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Putin's UAE Trip Kindles Arab Ties

President Vladimir Putin on Monday held talks in the United Arab Emirates and stressed growing Russian influence in the Arab world, while taking a jab at U.S. policy on foreign investment. 

Putin and Emirates President Sheikh Khalifa al-Nahyan stated that relations between their countries were good and called for greater business ties, but no major deals were announced as a result of the talks.
Putin's visit to the country's capital, Abu Dhabi, underscored Russia's influence in the region, where the United States has come under fire from all sides over its occupation of Iraq. 

The trip comes seven months after Putin traveled to Saudi Arabia, Qatar and Jordan -- all traditional U.S. allies. Both that trip and the current visit were the first by a Russian leader.
"We see our goal today in assisting [a peace] settlement in the region," Putin said during a meeting with al-Nahyan. "We are located close to the region and are interested in expanding the geography of our ties." 

Putin's globe-trotting trips, including this one, appear to gain him ground in areas where the United States has long been unchallenged, said Sarah Mendelson, a Russia policy expert and senior fellow at the Washington-based Center for Strategic and International Studies.
"Putin is advancing Russian foreign policy that seeks to, in some ways, either balance or push back U.S. policies," Mendelson said.
Taking advantage of a sharp decline in U.S. influence around the world and Russia's growing economic muscle, Moscow wants to become a key player on many serious issues, Mendelson said. 
Putin's stop came on his way back from Sydney, where he attended the Asia-Pacific Economic Cooperation forum and met with U.S. President George W. Bush over the weekend. 

Putin told al-Nahyan that both countries should build on their good political relations by cutting business deals. "We can and must do much in our economic ties," Putin said.
Al-Nahyan responded by describing bilateral relations as "brotherly" and expressing hope that the countries would discover new opportunities for cooperation.
During a news conference, Putin took a jab at U.S. legislation that limits foreign investment by requiring security services to investigate investment proposals and suggested that that Russia might retaliate.
Putin appeared to be referring to the Foreign Investment and National Security Act, which Bush signed into law in July. The legislation will strengthen the role of the director of national intelligence in conducting national security reviews on proposed foreign investment.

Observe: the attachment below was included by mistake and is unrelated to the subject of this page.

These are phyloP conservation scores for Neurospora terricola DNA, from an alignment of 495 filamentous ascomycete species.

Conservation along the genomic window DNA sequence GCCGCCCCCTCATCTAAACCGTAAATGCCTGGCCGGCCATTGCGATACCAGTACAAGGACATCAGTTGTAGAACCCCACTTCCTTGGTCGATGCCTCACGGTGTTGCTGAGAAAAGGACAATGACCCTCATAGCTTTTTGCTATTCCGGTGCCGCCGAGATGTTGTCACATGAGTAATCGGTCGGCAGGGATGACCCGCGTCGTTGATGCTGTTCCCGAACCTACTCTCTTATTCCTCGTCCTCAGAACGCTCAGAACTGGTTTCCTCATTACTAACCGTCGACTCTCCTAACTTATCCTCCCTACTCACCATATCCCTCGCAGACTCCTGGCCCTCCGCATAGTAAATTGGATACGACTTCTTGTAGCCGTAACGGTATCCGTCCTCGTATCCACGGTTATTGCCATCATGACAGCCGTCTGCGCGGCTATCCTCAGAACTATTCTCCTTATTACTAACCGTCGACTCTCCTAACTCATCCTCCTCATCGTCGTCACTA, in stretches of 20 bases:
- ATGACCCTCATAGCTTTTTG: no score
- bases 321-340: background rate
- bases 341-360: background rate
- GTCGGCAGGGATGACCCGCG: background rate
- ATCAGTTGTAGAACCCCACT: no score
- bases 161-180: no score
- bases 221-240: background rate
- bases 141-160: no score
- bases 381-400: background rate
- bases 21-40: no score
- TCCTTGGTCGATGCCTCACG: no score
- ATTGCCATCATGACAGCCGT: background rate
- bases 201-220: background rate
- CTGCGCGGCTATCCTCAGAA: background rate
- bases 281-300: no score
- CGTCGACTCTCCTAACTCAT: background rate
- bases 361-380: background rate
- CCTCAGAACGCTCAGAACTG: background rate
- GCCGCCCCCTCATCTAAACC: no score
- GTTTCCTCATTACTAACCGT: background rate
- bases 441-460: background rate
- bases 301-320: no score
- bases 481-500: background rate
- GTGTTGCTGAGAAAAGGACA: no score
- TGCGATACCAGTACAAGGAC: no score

Putin called the U.S. law "a step away from a liberal economy" and said Russia's other trade partners were considering similar bills.
"If things keep going the same way, we will have to take appropriate measures to protect our interests," he said, Interfax reported. 

This fall, the State Duma is scheduled to consider a bill that defines strategic industries and limits foreign investment in them. The government has drawn up the bill in consultation with U.S. business leaders.
The U.S. law still leaves the country "very much open to foreign investments," Randi Levinas, vice president for policy and programs at the U.S.-Russia Business Council, said by telephone from Washington.
Despite his tough line on Russian-U.S. relations, Putin warmly repeated his invitation to Bush for a fishing session in Siberia, saying he was waiting for him to choose a time and a river.
"If such contacts did not bring me pleasure, I would not make such offers," Putin said in televised comments.
"The U.S. president and I have very good, friendly relations. I'm glad to spend my free time with him," Putin said. "And such meetings, of course, do not pass without consequences from a business point of view." 

Meetings between Russian and Emirates business leaders were scheduled as part of the visit, but their outcome had not been reported by late afternoon.
Discussions were to focus on energy, metals, transportation, defense and space, Putin's foreign policy aide Sergei Prikhodko said ahead of the talks, Interfax reported. 

Agreements signed in Abu Dhabi included a commitment by Russia to repay Soviet-era debt of $580 million, Deputy Finance Minister Sergei Storchak said.
In another deal, the Federal Space Agency will launch a navigational satellite for the Emirates from the Baikonur Cosmodrome in 2008, said the agency's head, Anatoly Perminov.
The countries also agreed to increase charter flights for Russian tourists to the Emirates, Transportation Minister Igor Levitin said. Some 300,000 Russians fly there every year, he said.
The countries' security agencies signed an accord to exchange information in the fight against international terrorism, Interior Minister Rashid Nurgaliyev said.
Orthodox Metropolitan Kirill thanked al-Nahyan for allotting land for an Orthodox church in the country, the first on the Arabian peninsula. 

Putin kicked off his visit by opening an exhibition of artifacts brought to the luxurious Emirates Palace from the Kremlin's Armory Chamber. The exhibition, titled "Arsenal of Russian Tsars," included swords seized from Ottoman soldiers, a steel and silver cap from 1630 and a 17th-century suit of armor, Bloomberg reported.
Wrapping up his visit, Putin said he would keep up vigorous work until the very end of his term, just like a professional hockey player. "We know how real professionals play to the last second," he said, Interfax reported. "I will work like that myself and will do my best to make sure that all ministers, the government and the administration work the same way."


(The Moscow Times 11.ix.07)

 
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